Along the same lines, who taught our front line how to draw a charge? The way Aldridge, Webster and Przybilla fell over last night, you'd think our big men were giant bowling pins. Twice, it worked, and the Blazers got the ball. But the thing is- when you draw a charge and make the grand "flopping" gesture, it makes the ref feel like you're baiting him. Each time the Pacers attacked the basket, someone would fall over. Each time the Blazers attacked the basket, a Pacer would challenge the shot. Even if they did hack the stuffing out of both Roy and Webster, the refs gave Indiana the benefit of the doubt because they didn't fall over.

Weebles wobble but they don't fall down. Neither should the Blazers.

Steve Blake... 0 for 5... Jarrett Jack... 4 for 11... Sergio Rodriguez... 1 for 3. This wasn't even the most frustrating occurrence in our backcourt. Jamaal Tinsley has ONE FREAKING MOVE and yet, he torched the Blazers in crunch time. He either backs you down or faces up, but the result is the same - a step back jumper from 18 feet. Can someone make an adjustment? Honestly, Sergio played the best defense on Tinsley even though he gave up the most size. Sergio just decided to frustrate Jamaal with his energy and it worked. Jack and Blake just gave him the step back jumper all night and it cost us 6 crucial points down the stretch.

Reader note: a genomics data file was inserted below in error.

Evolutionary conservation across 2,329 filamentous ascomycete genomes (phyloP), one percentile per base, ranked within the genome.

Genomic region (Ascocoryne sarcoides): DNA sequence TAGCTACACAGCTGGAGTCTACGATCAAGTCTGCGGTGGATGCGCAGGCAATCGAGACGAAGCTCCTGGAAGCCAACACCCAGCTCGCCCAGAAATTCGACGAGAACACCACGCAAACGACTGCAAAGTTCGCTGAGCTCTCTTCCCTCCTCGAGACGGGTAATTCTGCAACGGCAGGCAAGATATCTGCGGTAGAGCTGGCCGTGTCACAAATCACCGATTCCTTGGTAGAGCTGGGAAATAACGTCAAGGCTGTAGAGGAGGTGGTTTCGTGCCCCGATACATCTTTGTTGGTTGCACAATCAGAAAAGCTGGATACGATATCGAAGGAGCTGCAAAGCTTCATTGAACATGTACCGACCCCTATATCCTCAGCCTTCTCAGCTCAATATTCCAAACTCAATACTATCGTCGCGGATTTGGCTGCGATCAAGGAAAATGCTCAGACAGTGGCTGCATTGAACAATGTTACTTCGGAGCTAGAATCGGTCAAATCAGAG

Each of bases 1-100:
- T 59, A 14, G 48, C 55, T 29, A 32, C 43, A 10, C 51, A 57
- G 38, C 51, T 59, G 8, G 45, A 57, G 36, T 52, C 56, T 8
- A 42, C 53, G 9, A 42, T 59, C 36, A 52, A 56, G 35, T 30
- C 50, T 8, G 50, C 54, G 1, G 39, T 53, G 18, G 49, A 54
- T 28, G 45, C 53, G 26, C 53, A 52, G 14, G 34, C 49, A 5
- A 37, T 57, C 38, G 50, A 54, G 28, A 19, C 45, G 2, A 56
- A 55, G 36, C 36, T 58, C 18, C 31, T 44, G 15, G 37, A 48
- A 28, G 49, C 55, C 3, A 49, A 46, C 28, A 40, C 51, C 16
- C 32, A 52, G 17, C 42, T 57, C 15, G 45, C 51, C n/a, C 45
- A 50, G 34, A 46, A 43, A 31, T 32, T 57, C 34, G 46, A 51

Now, on to the shining star of the night - Travis Outlaw. Let's be honest, when Travis goes up for a jump shot, everyone in the arena holds their breath. It just looks funny when he shoots and one of these days, it's going to give Nate McMillan a coronary. Besides this, Outlaw was by far our most aggressive player, WHICH IS NOT A GOOD THING. If Roy and Aldridge shared Outlaw's passion for firing up a jump shot, we'd probably have 3 more wins this year. Instead, we get to see Outlaw fire up 21 shots for 26 points.